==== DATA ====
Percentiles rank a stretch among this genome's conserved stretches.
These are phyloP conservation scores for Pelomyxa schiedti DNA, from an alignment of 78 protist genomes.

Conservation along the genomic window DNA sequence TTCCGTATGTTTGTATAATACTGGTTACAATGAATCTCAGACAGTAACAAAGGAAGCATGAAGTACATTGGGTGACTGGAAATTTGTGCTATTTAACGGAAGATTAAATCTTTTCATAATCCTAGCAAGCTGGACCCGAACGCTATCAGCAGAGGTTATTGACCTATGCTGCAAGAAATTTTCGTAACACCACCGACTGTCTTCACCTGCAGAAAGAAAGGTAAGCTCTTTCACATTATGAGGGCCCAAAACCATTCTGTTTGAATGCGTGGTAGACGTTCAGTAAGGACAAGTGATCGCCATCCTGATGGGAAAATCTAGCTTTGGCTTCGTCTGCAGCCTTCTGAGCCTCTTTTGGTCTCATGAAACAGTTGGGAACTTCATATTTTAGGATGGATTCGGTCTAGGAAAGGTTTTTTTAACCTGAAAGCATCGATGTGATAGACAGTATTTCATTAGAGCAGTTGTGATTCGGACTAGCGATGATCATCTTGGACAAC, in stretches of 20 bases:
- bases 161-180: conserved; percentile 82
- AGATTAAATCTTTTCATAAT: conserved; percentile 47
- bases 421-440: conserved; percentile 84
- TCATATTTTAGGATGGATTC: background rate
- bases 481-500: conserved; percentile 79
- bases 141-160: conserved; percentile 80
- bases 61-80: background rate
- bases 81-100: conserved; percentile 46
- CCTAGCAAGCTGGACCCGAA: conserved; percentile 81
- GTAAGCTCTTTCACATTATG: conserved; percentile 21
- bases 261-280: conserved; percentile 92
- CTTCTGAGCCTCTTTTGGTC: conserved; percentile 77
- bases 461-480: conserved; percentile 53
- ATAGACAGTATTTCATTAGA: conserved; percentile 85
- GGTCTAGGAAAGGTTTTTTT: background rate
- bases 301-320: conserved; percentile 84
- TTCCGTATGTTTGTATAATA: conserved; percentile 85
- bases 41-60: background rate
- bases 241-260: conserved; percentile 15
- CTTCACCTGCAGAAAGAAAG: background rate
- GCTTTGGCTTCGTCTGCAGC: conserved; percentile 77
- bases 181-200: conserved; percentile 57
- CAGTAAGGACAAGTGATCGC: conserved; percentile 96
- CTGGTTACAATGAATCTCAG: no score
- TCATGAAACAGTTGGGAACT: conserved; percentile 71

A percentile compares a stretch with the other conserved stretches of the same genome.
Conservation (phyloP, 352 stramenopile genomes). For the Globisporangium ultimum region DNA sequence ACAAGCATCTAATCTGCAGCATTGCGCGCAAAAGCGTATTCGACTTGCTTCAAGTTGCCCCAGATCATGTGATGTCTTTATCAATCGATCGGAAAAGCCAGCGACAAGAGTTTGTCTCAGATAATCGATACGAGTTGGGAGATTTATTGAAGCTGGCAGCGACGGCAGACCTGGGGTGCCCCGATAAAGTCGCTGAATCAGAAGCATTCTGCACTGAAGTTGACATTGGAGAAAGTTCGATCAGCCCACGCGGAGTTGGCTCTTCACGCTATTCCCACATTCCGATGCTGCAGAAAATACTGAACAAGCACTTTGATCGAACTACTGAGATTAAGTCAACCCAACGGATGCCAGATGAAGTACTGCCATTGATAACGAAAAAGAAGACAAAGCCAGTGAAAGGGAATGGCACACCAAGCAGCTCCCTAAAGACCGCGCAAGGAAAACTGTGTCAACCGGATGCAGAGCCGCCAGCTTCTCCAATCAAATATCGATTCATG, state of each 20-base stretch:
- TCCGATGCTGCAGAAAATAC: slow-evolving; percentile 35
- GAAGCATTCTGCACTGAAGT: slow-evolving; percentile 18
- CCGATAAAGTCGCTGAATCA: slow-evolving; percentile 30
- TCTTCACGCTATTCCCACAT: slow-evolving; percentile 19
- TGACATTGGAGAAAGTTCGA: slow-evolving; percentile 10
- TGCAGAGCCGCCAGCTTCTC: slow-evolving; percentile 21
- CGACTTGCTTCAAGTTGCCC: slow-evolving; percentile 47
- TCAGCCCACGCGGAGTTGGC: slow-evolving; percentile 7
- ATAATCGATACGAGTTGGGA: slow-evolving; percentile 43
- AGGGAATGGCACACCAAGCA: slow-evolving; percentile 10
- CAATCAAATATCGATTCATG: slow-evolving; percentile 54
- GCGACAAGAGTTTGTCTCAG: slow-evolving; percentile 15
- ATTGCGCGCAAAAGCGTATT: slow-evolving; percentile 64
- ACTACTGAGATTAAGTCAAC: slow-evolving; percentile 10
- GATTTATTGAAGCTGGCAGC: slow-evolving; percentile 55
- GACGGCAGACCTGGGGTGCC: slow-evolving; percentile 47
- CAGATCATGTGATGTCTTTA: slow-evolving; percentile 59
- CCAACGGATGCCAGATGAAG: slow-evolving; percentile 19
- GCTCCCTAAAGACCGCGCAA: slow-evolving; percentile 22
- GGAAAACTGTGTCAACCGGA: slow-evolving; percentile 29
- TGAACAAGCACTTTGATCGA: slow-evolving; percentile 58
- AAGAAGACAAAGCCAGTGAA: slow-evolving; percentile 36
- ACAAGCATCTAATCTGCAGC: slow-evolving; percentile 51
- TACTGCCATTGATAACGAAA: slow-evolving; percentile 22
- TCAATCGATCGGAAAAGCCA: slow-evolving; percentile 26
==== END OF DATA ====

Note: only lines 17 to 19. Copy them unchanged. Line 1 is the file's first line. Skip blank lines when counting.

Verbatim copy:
- ATAGACAGTATTTCATTAGA: conserved; percentile 85
- GGTCTAGGAAAGGTTTTTTT: background rate
- bases 301-320: conserved; percentile 84